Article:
Question: Are there any new contracts being entered into? Is the trade turnover growing?

Answer: The last few years have seen the growth of the activity of Russian economic operators in the Libyan market, primarily, in the fuel and energy sector. A number of our firms have registered themselves and opened their representation offices in Libya; they are participating in tenders for the conduct of geological exploration work. Apart from the oil and gas sphere, quite good prospects exist for cooperation in electric power generation and in the fields of investment and industrial and transport infrastructure. The questions of building up bilateral ties in the fuel and energy sector were discussed in the course of the visits to Tripoli of both Igor Yusufov, presidential special representative in charge of international energy cooperation, and Alexey Miller, chairman of the Gazprom executive board.

As far as the trade turnover is concerned, its volume has a steady tendency for growth, even though it remains insignificant.

Question: Libya has recognized Russia as successor to the former USSR with regard to debts. What is the amount of the debt today and how is the solution of the question of its payment turning out?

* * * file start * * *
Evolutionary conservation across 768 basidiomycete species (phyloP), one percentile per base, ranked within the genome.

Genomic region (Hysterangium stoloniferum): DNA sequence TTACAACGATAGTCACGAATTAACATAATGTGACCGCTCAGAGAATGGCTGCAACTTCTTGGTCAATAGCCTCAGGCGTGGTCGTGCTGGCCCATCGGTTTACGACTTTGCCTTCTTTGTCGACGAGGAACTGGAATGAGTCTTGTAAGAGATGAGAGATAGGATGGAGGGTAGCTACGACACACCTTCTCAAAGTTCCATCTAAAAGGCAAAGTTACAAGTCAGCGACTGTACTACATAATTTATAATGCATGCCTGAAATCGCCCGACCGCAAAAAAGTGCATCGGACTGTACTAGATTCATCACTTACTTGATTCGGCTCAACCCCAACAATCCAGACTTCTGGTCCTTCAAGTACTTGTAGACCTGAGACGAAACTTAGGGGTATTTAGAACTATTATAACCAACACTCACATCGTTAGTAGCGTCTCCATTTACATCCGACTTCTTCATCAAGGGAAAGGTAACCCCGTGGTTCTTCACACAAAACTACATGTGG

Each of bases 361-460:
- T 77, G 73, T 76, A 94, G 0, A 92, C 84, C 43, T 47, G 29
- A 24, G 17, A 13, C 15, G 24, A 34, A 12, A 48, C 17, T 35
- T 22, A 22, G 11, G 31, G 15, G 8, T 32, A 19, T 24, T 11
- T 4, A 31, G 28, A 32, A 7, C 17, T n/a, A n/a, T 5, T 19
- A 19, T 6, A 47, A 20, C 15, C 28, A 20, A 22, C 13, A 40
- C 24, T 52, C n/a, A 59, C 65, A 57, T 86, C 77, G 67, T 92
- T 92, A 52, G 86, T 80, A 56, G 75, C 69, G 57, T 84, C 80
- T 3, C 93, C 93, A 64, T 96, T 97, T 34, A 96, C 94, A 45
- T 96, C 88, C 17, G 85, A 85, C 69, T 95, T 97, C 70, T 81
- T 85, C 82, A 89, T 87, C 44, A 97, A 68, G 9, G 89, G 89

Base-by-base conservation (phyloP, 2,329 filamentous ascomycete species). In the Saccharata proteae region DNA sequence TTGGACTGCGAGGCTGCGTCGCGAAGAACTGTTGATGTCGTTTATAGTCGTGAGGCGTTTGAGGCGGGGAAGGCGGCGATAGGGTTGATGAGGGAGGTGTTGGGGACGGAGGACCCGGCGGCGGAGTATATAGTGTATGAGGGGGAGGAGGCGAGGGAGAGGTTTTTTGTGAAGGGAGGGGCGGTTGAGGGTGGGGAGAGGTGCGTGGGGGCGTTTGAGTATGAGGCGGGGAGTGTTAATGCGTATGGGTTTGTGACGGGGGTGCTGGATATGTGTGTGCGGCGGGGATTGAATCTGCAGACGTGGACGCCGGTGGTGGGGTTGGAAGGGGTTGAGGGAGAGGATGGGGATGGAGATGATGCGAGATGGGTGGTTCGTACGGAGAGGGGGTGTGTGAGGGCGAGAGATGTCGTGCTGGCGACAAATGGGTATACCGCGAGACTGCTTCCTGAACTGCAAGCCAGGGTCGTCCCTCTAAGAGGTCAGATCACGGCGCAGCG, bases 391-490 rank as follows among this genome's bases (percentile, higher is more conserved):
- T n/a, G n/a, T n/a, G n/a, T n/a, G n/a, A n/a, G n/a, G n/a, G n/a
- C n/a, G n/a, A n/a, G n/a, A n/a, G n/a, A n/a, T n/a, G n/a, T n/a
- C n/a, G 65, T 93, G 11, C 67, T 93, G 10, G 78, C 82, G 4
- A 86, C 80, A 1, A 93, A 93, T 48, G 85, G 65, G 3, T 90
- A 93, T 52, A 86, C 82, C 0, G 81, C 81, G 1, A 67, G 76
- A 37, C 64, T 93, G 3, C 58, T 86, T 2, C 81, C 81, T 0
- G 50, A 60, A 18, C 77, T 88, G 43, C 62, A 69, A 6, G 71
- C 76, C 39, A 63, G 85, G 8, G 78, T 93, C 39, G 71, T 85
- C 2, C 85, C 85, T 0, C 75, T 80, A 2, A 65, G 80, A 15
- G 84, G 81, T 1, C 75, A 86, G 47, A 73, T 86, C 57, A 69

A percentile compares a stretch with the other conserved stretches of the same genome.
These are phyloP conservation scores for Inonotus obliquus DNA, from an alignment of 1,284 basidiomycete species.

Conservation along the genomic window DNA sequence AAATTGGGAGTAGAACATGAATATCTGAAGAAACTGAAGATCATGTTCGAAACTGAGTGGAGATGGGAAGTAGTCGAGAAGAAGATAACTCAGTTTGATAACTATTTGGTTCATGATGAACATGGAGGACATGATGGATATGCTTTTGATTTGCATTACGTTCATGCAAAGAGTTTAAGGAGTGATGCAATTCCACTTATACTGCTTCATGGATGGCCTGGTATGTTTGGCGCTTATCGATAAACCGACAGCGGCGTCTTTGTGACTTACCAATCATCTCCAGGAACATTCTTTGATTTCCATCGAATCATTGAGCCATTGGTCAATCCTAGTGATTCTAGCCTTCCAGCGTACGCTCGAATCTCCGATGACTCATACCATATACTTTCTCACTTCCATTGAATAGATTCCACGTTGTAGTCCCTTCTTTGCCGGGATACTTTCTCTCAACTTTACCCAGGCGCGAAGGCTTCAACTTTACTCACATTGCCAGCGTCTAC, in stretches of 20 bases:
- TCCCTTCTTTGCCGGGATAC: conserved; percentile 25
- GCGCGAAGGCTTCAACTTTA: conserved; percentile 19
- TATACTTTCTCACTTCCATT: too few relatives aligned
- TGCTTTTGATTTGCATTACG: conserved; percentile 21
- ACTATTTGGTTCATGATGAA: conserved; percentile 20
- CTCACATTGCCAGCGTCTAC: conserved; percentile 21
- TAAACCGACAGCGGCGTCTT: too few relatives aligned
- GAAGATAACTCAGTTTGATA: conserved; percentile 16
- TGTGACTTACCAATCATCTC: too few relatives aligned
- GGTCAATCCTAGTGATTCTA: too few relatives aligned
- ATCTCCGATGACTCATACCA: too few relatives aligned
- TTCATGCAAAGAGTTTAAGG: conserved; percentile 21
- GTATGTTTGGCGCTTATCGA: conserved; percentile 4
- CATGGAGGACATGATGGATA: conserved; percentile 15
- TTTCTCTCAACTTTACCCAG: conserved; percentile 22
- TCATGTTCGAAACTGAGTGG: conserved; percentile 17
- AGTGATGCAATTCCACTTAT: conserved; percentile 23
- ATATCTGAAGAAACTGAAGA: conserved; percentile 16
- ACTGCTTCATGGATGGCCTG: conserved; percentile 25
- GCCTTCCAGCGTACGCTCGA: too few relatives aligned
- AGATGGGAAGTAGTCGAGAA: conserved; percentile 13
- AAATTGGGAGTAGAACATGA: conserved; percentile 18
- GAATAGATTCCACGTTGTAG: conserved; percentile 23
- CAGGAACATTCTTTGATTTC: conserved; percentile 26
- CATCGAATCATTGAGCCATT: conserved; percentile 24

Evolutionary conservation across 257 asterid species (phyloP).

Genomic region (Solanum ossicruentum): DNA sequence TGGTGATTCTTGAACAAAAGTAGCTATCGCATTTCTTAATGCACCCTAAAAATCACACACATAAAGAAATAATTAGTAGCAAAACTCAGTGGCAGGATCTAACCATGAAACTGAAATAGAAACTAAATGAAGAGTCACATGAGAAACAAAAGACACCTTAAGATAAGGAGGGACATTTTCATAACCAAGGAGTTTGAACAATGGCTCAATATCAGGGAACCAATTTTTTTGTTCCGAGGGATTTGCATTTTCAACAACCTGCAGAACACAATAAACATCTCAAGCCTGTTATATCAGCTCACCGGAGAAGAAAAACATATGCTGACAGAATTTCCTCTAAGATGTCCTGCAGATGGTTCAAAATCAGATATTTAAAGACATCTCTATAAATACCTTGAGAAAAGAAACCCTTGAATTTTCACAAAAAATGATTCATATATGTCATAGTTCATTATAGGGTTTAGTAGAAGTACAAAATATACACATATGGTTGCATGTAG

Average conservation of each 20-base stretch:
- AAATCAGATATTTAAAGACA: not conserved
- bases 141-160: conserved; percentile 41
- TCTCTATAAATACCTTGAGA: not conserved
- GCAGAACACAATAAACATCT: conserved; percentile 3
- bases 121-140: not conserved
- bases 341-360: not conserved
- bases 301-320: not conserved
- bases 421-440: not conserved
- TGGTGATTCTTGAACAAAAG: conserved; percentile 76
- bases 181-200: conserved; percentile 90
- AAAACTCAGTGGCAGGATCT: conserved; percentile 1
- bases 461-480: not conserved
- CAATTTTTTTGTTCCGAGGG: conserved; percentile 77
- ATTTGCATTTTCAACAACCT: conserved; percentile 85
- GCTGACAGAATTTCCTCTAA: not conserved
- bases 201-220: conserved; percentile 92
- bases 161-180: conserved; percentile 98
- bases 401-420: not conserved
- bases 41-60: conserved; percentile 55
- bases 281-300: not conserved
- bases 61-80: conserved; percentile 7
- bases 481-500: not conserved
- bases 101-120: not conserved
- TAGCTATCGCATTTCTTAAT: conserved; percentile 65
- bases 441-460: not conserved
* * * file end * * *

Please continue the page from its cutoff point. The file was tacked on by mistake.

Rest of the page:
Answer: The entire complex of questions of Libya's indebtedness to Russia - from verifying its volume to devising a concrete scheme and forms of repaying the debt - is the subject of the negotiations of the finance ministries and authorized banks of the two countries. Work is continuing in this direction. We presume that an early closure of the debt "dossier" would be conducive to building up the pace of bilateral cooperation in various fields.

Question: How are cultural and humanitarian links developing?

Answer: Cooperation in the fields of culture and science continues to develop, although its potential is far from being fully made use of. In 2004 art exhibitions of the works of graduates of the Surikov Academy of Arts with a display of souvenirs made by Russian folk craftsmen were arranged in Tripoli. At present the questions of an exchange of visits by representatives of the Institute of Oriental Studies of the Russian Academy of Sciences, the Institute of Asia and Africa and International Education Center of Moscow State University, and professors of a number of Libyan universities are being worked through under the existing agreement between the Institute of Oriental Studies and the Center for the Study of the Green Book.

Question: Is the practice continuing of allocation of quotas for the training in Russia of students and postgraduates from Libya?

Answer: As part of its assistance to Libya in the training of national personnel, Russia annually allocates five student and postgraduate scholarships out of its federal budget. In addition, an average of ten people annually come to Russia to get higher education on a compensation basis. For their part, the Libyans allocate a quota for Russian students from Muslim regions for training at the University of the Islamic Appeal.